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More security woes for chipmakers

by on12 August 2019

Another attack on a CPU's speculative execution mechanism

Security researchers have found a new way to attack a CPU’s speculative execution mechanism to leak the contents of kernel memory.

The new technique uses a flaw in the SWAPGS system and can bypass mitigations put in place for previous speculative execution vulnerabilities like Spectre.

The vulnerability was discovered by Bitdefender and was reported to Intel almost a year ago. Since then, it has followed a lengthy coordination process that also involved Microsoft, which released mitigations during last month’s Patch Tuesday.

SWAPGS allows the kernel to gain access to internal, per-CPU data structures when a process transitions from user-mode to kernel mode. However, researchers from Bitdefender found that the instruction’s behavior when executed speculatively is poorly documented and has security implications.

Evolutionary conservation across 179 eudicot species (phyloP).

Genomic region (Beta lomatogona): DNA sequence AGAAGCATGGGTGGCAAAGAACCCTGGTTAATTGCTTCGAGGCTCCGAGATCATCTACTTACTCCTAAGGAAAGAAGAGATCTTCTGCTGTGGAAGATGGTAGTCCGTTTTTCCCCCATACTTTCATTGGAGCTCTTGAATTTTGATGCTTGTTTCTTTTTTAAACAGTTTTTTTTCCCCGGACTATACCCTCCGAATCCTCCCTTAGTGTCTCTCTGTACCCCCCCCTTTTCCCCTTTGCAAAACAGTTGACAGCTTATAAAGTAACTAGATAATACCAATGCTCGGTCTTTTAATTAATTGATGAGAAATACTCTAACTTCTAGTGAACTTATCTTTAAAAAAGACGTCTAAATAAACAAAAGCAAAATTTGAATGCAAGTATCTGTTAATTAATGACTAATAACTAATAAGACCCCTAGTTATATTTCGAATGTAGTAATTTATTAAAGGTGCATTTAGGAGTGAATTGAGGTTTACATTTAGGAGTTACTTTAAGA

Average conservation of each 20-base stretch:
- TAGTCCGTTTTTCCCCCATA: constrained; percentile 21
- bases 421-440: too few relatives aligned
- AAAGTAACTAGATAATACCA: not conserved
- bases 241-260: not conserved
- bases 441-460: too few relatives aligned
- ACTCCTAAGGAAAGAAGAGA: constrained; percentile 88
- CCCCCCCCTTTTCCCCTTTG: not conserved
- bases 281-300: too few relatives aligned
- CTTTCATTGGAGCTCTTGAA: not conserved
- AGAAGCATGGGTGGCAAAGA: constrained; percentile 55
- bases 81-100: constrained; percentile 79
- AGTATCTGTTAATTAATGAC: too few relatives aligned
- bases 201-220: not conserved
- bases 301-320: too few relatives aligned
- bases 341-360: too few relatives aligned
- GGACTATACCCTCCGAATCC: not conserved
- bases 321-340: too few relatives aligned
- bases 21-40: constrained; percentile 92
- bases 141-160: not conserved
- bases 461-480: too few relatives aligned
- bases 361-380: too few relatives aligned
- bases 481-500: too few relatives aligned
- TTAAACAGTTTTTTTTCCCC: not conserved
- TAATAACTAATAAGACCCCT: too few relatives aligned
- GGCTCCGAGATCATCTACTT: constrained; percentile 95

There are three attack scenarios involving SWAPGS. One allows attackers to bypass KASLR (Kernel Address Space Layout Randomisation), a mechanism in modern operating systems designed to make exploitation of vulnerabilities harder.

The second allows attackers to test if a certain value exists at a given kernel memory address from user space and the third, and the most serious one, can allow attackers to leak the contents of arbitrary kernel memory addresses. This is similar to the impact of the Spectre vulnerability and in fact, the new technique is cataloged as a variant of Spectre version 1.

It is not a really good hack though. The researchers estimate that attackers could leak a few bytes every few minutes by using their proof-of-concept exploit. However, they also believe that the leak rate can be significantly diminished in the future.

What’s interesting about the attack is that it bypassed all existing software mitigations, including the Kernel Page Table Isolation (KPTI) mechanism that is supposed to fully isolate kernel memory in its own virtual address space, making Spectre- and Meltdown-like attacks harder.

Microsoft said it has released security updates in July and customers who have Windows Update enabled and applied the security updates are protected automatically.”

“A quick analysis of the Linux kernel revealed that although it contains a gadget which may be used in an attack, it lies inside the Non-Maskable Interrupt (NMI) handler”, Bitdefender researchers said in their paper. “We therefore believe that Linux would be difficult (if not impossible) to attack.”

Last modified on 12 August 2019
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